- Don’t dismiss diversity – see the benefits of geographical and cultural diversity. Embrace different ways of working and learn from each other. And ensure inclusivity and sensitivity are central to your process.
- One organisation, one language – establish a unified way of communicating – face to face and digitally – that helps everyone feel invested and know that their contribution is valuable.
What is it?
DevOps is only possible because of automation – with the right tools, automated processes lighten the load, letting you speed up build, integration, testing, environment configuration, deployments, workflows, data synchronisation across systems, and more. That way, your people can focus on solving more complex problems.
- Consider the why – make sure there’s a defined purpose behind why automation is being used, from improving operational efficiency to empowering employees or ensuring process quality.
- Include the right people – it’s vital that key stakeholders are involved in strategic planning, particularly the IT team. The more they understand the goals, the easier it will be to get them to support automation and provide the resources you need.
- Start conversations about scaling – are you planning on a centralised approach or keeping automation limited to a particular function or team? Consider creating a ‘centre of excellence’ to explore new technology or practices, or delivery pods responsible for developing their own automated processes.
- Pick the right processes – automate tasks that are repetitive and prone to human error. Think about how they impact the customer experience and whether automation alone can solve issues, rather than wasting time and money on costly improvements first.
- Pick the right people – you’ll need a skilled and experienced lead developer, which might mean hiring in new talent, an eager team who you can train where necessary, and someone to oversee quality and manage automation.
- Gather the information you need – bring subject experts in early, hold a process walk-through so people can understand the changes, and document as you go so the new approach is clearly defined.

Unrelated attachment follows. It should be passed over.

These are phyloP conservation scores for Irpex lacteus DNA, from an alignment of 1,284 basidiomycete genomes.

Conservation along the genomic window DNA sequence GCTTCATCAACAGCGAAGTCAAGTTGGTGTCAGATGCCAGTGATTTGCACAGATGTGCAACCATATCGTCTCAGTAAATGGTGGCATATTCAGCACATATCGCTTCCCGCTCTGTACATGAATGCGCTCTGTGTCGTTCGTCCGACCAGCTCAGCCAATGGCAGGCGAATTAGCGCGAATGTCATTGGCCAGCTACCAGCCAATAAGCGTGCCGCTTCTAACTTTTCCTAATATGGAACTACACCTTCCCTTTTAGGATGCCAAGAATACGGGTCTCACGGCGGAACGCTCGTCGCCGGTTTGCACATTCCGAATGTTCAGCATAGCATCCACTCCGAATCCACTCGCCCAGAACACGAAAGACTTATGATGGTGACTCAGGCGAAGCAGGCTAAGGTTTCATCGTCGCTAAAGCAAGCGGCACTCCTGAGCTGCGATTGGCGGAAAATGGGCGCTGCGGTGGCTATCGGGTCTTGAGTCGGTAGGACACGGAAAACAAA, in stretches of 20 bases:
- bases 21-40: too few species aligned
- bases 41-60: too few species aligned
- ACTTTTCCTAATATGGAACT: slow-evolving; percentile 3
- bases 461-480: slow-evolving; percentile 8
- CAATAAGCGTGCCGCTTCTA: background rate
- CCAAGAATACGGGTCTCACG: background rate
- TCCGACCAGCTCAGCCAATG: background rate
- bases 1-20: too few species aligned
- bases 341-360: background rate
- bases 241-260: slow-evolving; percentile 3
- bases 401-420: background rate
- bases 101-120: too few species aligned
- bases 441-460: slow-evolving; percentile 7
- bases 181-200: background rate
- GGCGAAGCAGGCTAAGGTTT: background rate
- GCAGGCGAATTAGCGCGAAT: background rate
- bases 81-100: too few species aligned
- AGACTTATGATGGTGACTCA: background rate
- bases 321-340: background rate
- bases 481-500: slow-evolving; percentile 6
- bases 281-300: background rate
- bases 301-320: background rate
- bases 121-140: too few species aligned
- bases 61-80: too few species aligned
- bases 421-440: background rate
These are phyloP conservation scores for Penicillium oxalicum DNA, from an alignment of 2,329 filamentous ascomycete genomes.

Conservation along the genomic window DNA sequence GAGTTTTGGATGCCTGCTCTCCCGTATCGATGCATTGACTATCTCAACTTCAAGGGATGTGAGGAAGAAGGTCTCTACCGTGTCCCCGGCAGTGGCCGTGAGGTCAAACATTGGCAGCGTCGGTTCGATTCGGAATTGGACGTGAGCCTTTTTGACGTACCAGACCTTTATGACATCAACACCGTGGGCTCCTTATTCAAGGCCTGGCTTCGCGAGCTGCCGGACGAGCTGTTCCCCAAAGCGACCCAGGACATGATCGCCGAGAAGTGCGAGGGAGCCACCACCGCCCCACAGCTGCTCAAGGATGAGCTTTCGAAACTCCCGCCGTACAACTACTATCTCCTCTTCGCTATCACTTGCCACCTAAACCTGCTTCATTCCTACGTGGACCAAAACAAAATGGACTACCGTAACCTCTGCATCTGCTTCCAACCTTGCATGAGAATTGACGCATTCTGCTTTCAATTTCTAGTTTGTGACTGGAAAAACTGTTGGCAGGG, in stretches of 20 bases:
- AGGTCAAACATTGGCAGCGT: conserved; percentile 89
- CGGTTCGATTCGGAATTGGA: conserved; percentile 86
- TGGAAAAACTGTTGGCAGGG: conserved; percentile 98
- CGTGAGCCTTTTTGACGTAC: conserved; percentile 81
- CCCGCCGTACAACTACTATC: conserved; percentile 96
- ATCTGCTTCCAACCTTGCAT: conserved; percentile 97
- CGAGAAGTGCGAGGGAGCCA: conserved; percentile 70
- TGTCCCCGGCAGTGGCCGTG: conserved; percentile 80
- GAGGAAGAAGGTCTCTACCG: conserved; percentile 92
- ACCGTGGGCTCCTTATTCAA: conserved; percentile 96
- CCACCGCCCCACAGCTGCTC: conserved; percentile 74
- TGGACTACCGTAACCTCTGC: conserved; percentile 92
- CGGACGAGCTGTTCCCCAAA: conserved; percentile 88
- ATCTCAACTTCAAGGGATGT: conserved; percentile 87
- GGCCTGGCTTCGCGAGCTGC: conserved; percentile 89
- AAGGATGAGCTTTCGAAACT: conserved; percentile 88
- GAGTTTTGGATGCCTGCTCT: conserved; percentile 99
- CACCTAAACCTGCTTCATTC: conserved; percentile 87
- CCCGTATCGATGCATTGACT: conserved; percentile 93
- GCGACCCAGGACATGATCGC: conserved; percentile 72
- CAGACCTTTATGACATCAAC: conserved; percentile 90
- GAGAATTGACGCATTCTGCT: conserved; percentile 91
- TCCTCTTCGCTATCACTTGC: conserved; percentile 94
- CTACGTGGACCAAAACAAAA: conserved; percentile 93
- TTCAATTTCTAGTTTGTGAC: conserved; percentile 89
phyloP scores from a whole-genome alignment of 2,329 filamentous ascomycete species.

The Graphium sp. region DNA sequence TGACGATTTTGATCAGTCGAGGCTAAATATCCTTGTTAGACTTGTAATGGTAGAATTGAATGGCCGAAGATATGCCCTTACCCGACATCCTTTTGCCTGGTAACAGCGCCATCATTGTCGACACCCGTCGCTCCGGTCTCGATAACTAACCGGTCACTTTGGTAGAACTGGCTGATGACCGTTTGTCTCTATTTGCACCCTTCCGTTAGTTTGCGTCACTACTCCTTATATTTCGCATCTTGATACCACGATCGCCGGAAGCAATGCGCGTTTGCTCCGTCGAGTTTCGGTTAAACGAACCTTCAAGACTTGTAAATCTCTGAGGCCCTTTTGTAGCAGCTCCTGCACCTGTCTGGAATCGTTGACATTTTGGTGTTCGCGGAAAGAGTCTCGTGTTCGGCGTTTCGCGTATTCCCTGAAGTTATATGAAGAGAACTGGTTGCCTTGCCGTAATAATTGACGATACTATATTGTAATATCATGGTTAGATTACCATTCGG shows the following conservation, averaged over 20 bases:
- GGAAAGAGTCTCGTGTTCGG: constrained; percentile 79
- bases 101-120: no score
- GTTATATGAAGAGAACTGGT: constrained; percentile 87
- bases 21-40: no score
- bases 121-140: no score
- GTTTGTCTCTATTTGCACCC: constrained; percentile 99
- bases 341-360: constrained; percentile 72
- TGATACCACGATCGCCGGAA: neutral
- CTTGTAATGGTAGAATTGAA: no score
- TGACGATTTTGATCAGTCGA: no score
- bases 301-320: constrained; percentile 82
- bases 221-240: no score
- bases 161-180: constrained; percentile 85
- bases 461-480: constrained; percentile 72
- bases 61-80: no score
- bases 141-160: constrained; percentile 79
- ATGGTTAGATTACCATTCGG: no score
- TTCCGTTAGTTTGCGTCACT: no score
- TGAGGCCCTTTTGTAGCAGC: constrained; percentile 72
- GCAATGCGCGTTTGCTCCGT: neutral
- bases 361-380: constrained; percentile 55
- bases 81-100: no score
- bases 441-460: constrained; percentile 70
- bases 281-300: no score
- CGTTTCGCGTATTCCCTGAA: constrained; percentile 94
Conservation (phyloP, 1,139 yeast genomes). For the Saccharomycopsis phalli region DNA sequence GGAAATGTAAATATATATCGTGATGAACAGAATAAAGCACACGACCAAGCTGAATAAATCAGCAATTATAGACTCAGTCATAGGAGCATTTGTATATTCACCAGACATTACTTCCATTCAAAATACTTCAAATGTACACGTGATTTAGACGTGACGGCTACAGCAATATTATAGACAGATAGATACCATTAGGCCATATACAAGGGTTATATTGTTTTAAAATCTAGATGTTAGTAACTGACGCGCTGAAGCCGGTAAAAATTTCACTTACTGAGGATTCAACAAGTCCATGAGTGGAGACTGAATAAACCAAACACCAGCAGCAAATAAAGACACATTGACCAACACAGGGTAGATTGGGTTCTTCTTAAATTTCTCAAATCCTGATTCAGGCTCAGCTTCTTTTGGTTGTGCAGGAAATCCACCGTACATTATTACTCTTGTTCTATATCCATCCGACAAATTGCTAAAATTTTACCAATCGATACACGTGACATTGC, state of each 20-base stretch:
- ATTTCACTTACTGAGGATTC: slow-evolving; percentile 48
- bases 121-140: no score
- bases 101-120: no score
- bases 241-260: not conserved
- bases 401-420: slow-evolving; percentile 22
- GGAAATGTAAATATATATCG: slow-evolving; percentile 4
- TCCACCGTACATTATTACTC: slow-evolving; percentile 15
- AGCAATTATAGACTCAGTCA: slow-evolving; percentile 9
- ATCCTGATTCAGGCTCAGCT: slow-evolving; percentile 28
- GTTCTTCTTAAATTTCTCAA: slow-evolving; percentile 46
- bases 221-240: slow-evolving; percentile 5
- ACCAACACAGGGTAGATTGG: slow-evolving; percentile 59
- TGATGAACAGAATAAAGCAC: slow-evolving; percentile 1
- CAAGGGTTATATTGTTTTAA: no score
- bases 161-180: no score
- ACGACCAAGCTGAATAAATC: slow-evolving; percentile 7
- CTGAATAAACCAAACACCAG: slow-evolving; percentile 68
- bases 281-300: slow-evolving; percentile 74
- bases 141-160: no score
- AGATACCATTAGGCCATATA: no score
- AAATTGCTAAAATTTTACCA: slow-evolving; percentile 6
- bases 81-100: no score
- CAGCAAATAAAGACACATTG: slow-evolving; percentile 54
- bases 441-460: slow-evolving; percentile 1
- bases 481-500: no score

4. Metrics: measure your progress
What is it?
Monitoring your progress lets you learn what’s working and take actions to improve what’s not. By implementing, measuring, and improving, you’ll figure out where the bottlenecks are, and can take steps to remove them. There are three different kinds of metrics: time-based (to help you ship code quickly), quality (to ensure no matter the speed, standards don’t slip), and automation (to understand the impact automation has on deployment).
What to measure – there are lots of options when it comes to meaningful metrics, but as a starting point, you might want to include time to market, deployment frequency, change success/failure rate, security test pass rate, and mean time to recovery from pipeline failure.
Visualise your value stream – everything in the delivery lifecycle needs to create value, based on the customers’ wants and needs. Value stream mapping brings together stakeholders from across the business to document all the activities and hand-offs involved.
Metrics managed – value stream management lets you identify which steps are adding value and which aren’t, helping you break down operation siloes, encourage cross-team collaboration, and coordinate and automate workflows.
In the final installment of this series, we’ll explore which types of tools will enable your DevOps culture to thrive and your new processes to prosper. And we’ll cover how Adaptavist can help support your DevOps transformation.
Ready to read more right now?
Download our free ebook Approach to DevOps Transformation.